former Governor, cocoa exporter.
"When the civil war raged in Peru in the 80s, the battle was particularly bloody in the VRAEM valley. Only few families stayed here.
"You never know who is working for whom here in the valley."
From the rich, the Shining Path guerrilla extorted a war tax. The poorer farmers had to give away their chicken and corn, or even hand over their children to be trained as guerrilla fighters. There was no presence of the state, no infrastructure and virtually no connection to the outside world. Therefore, we organized ourselves in self-defense groups.
Our only source of funding was the drug trade. We had contacts to the Colombian drug cartels. With their money, we were able to buy weapons and beat the guerrillas.
Once Shining Path was defeated and its leaders were in prison, the state came back. But the drug trade remained and corrupted the institutions. I was governor at the time and repeatedly tried to cut the relations between the mafia, the police and the politicians. It was in vain, the only thing I got were threats.
Rumors quickly spread all around Peru that you could earn good money in the VRAEM valley. Since the mid-90s, there has been a huge influx of poor families from the highlands. Almost all of them grow coca, because that’s the fastest way to make money. But nobody is interested in investing here. The money flows to the larger cities, especially to Lima, where the families bought homes and businesses.
“Harassment of legal producers”
People like me have a hard time. The coca farmers are well-organized, well-connected and have leaders who are prepared to use violence. They are not interested in alternative products. After so many years of coca cultivation the soil is poor and completely deprived of nutrients. If you want to grow something else, you first have to regenerate the soil. But that takes time and money. And how are the farmers going to survive in the meantime?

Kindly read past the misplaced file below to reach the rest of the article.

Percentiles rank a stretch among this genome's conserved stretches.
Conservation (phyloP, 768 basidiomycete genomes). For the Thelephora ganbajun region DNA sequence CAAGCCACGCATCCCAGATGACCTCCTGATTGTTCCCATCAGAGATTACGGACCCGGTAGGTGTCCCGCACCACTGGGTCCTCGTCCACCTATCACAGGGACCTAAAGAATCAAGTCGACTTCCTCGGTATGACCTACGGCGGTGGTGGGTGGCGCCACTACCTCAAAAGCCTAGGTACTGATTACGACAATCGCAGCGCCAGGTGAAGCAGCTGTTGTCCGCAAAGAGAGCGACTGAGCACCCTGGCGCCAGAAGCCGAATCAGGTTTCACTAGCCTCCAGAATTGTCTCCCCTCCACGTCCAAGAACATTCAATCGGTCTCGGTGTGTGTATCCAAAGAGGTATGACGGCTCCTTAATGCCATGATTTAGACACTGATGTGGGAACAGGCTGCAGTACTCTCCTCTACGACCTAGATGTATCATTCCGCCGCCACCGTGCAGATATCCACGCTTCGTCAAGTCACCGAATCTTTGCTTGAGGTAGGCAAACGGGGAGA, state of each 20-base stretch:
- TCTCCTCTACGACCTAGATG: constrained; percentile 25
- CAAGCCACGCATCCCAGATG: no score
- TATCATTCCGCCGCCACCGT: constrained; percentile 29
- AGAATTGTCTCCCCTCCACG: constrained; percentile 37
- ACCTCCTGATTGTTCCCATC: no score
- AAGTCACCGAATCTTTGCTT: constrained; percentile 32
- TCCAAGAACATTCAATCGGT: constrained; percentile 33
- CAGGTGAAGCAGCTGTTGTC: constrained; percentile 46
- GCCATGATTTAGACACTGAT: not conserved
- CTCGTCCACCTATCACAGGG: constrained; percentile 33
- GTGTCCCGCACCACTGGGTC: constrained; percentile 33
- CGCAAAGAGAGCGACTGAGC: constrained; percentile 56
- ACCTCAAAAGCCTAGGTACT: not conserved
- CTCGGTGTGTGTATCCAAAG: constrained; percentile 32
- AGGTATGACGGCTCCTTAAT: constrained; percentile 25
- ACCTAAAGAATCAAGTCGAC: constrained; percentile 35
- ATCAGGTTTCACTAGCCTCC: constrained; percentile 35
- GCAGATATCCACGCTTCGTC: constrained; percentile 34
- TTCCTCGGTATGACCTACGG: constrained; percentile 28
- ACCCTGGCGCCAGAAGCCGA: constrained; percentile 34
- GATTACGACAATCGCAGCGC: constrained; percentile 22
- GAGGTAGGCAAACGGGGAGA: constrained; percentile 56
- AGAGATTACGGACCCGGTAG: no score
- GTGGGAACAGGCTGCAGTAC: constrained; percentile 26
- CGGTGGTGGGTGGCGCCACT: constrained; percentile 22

You can grow excellent exotic fruit and cacao here. Organic production in particular has huge potential. But the farmers would have to organize themselves in order to guarantee excellent quality and to export in larger quantities. But there isn’t even a local market. Fruit and vegetables are brought to the VRAEM valley from Lima, Ayacucho and Cusco. This is nuts, but of course it is in the interest of some politically well-connected wholesalers. I export cocoa, but the cost of transportation and security are very high. Gasoline is rationed, and I need a lot of papers and permits to get my products out of the valley. I have to secure the merchandise with double and triple sealed locks, so the driver, the security forces or the mafia won’t slip in drugs. You never know who is working for whom here in the valley.
In 2008 the United Nations financed a factory for the processing of palm hearts in Pichari. The idea was to add value to local products and incentive the farmers to give up the cultivation of coca. But when the UN’s support subsided and there was no more help by specialized technicians,, the farmers quickly gave up. The cooperative which was responsible for the factory got into trouble because some of its leaders embezzled money. Now the factory is practically idle. The farmers would like to reactivate it, but the mayor and the regional government put bureaucratic obstacles in their way. They invent absurd pretexts to refuse the operating license, for example, that the factory was built only for the processing of palm hearts, even though it could be used for processing any kind of fruit and vegetable.